We turn to summary judgment methodology, described in many cases such as In re Cherokee Park Plat, 113 Wis. 2d 112, 115-16, 334 N.W.2d 580, 582-83 (Ct. App. 1983). The sheriffs' complaint pleads the issuance of the bond, the replevin, the federal district court action and its disposition and the sheriffs' expenses in defending that action. In view of Grace, we conclude that the complaint states a claim. Respondents' answer, so far as is pertinent, pleads that the bond in the form that it was filed and under the circumstances existing at the time of its issuance and filing, was unauthorized by the Wisconsin Statutes, void for lack of consideration, and is unenforceable as against sound public policy. We conclude that the answer states a defense and raises issues of material fact.

[7]

We next examine respondents' motion for summary judgment. The question is whether the affidavit supporting respondents' motion sets forth a prima facie defense regarding the enforceability of the bond. The affidavit is by respondents' attorney. We do not need that affidavit to determine that the bond is not authorized by the Wisconsin Statutes. Whether, however, the circumstances existing at the time of its issuance were such that the bond is unenforceable as against sound public policy is another matter. Having pleaded that defense, we would expect the affidavit to relate the facts making up those circumstances and to show, at least inferentially, that Sheriff Fillbach had no right to request the bond.[3] The affidavit does not do *775 so. It therefore fails to establish a prima facie defense to the sheriffs' action.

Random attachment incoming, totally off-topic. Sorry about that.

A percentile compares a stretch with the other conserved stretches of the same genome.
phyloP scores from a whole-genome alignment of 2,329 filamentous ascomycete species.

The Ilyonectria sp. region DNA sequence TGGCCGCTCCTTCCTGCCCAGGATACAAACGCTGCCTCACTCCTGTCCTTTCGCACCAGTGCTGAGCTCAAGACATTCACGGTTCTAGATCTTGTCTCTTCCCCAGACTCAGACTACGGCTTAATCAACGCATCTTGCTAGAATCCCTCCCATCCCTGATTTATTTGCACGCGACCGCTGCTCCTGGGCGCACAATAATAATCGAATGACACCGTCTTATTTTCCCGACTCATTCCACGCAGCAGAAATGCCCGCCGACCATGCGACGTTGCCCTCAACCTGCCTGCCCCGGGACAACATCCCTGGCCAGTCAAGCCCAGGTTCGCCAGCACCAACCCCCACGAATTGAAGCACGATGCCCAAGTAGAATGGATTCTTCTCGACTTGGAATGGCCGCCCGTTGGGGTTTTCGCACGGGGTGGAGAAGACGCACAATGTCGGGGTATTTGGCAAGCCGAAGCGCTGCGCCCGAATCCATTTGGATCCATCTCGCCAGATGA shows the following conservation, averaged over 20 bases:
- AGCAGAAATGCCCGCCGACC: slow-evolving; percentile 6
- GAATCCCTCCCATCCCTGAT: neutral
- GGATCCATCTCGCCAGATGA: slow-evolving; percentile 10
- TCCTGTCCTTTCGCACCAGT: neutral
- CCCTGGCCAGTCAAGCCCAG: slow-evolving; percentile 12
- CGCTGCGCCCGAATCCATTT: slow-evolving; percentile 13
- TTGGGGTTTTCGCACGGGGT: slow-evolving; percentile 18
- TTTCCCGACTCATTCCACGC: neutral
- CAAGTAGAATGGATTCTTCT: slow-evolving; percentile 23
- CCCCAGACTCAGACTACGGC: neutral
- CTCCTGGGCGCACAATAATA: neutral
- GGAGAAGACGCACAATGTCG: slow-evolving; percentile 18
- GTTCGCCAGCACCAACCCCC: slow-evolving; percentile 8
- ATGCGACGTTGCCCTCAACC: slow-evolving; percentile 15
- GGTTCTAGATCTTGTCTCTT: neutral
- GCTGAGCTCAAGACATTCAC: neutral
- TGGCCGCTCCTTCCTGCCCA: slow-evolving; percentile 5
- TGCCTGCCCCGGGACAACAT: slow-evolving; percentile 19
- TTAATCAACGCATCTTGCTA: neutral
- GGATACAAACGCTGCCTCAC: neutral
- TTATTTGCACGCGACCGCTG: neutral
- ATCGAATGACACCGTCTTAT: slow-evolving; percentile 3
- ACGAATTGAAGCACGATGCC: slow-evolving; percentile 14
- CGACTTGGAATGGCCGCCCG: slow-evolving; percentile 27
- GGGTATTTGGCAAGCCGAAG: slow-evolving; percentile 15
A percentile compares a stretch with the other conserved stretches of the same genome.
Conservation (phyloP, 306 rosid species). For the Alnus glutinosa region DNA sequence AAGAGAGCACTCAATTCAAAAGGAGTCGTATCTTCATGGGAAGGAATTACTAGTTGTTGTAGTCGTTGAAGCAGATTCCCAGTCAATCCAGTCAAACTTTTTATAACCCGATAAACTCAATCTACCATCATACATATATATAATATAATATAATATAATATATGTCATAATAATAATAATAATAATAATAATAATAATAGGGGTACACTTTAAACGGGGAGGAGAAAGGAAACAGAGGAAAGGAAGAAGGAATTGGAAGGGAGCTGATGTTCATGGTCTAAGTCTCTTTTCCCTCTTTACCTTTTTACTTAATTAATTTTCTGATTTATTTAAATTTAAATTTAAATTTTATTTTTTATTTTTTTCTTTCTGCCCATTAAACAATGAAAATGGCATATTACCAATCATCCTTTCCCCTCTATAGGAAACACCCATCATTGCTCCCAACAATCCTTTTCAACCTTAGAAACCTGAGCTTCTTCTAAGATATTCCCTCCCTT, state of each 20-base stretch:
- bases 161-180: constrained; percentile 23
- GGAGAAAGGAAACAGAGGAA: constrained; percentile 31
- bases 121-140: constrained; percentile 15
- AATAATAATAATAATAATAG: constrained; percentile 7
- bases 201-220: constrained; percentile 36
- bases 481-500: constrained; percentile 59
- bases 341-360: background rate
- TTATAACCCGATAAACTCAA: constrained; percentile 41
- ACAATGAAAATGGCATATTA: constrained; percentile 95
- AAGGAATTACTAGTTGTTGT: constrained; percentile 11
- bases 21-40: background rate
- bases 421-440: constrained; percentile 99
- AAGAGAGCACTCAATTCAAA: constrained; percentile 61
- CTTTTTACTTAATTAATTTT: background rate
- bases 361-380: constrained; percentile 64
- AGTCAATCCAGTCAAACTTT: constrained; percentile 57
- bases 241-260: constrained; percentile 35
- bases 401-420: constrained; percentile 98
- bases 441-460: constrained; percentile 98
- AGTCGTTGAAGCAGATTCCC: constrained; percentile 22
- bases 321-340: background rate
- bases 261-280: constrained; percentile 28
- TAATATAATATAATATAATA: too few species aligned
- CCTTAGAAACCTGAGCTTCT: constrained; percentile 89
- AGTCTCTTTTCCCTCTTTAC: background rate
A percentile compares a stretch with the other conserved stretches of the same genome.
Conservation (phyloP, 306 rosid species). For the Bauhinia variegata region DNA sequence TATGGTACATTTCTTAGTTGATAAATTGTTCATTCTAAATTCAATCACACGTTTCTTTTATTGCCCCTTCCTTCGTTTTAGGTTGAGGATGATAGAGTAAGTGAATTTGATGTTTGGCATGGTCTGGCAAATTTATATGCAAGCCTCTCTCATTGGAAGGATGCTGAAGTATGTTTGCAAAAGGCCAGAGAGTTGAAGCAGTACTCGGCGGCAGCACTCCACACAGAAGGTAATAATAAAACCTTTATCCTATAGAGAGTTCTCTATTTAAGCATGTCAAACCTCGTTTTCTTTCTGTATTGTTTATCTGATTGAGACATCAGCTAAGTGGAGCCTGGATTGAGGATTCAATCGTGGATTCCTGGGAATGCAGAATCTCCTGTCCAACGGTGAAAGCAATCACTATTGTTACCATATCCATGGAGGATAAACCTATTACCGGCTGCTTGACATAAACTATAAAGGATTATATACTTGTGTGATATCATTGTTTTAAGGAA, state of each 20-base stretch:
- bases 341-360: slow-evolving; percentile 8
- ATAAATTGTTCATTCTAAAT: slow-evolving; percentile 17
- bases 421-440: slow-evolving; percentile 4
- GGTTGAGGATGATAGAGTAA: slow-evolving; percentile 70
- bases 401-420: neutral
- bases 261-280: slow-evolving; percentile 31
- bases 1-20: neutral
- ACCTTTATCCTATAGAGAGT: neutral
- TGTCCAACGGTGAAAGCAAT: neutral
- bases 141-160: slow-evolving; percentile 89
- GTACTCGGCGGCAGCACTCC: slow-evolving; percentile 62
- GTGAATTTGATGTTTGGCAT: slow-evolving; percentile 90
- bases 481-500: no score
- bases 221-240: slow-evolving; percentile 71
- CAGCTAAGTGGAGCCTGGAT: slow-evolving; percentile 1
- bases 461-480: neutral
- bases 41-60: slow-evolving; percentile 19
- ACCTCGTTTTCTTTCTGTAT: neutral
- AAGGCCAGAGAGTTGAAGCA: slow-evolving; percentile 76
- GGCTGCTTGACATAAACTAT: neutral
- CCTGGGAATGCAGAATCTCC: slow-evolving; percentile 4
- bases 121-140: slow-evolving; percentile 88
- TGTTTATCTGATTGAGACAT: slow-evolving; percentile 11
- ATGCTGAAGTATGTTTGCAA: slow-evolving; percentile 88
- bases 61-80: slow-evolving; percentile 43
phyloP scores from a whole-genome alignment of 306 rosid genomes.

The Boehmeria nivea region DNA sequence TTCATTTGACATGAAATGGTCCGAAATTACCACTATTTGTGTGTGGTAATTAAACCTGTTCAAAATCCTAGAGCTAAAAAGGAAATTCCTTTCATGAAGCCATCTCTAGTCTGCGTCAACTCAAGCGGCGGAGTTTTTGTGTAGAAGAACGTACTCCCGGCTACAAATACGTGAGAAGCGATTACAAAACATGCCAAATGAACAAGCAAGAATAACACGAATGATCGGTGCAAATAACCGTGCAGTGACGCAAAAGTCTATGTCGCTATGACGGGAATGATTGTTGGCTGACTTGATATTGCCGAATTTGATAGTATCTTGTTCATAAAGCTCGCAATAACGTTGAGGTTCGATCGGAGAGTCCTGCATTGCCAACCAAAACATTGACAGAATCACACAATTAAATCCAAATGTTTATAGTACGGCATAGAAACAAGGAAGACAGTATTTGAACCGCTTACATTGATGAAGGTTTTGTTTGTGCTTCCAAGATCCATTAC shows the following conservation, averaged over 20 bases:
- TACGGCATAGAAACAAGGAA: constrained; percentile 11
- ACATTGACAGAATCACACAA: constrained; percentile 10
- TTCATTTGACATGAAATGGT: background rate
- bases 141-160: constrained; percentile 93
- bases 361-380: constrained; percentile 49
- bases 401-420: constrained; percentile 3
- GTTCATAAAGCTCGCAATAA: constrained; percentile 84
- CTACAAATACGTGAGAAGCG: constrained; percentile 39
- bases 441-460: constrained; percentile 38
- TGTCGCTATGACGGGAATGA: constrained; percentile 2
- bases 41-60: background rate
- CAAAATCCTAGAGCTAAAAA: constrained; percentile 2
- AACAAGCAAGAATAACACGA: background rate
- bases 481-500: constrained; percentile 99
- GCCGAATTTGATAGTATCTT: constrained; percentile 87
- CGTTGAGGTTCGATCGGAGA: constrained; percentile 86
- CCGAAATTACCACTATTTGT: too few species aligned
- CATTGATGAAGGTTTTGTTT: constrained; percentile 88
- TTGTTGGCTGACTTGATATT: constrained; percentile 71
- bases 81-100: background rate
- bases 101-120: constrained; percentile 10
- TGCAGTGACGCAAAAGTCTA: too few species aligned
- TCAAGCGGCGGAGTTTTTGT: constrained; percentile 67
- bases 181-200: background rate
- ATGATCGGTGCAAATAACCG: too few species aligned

Because we conclude that the affidavit supporting respondents' motion for summary judgment fails to set forth a prima facie defense, the motion should have been denied.

By the Court.Judgment reversed and cause remanded.

NOTES

[1] Section 810.03, Stats., provides:

Upon the issuance of an order making a factual determination set forth in s. 810.02 and upon the execution of a bond in an amount approved by the judge or judicial officer and with sufficient sureties approved by the judge or judicial officer, to secure the value of the property, the prosecution of the action, the return of the property to the defendant, if the return thereof be adjudged, and payment to the defendant of such sum as may be recovered against the plaintiff, the sheriff shall then take the property from the defendant or such persons as are acting on behalf of, in concert with or under control of the defendant, and deliver possession of the property to the plaintiff.

[2] Section 810.06, Stats., provides:

At any time before final judgment the defendant may require the return of the property by executing and delivering to the sheriff a bond, executed by sufficient sureties to the effect that the defendant shall be bound to the sum of the bond for the delivery of the property thereof to the plaintiff, if the delivery be adjudged, and for the payment to the plaintiff of such sum as may be recovered against the defendant.

[3] We do not decide whether Sheriff Fillbach had a reasonable doubt as to his right to proceed can be established by affidavit. See discussion of the problems of determining state of mind for purposes of summary judgment in 10A C. Wright, A. Miller & M. Kane, Federal Practice and Procedure: Civil 2d sec. 2730 (1983). See also Lecus v. American Mut. Ins. Co. of Boston, 81 Wis. 2d 183, 190, 260 N.W.2d 241, 244 (1977) (credibility of person with respect to his or her subjective intent does not lend itself to be determined by affidavit).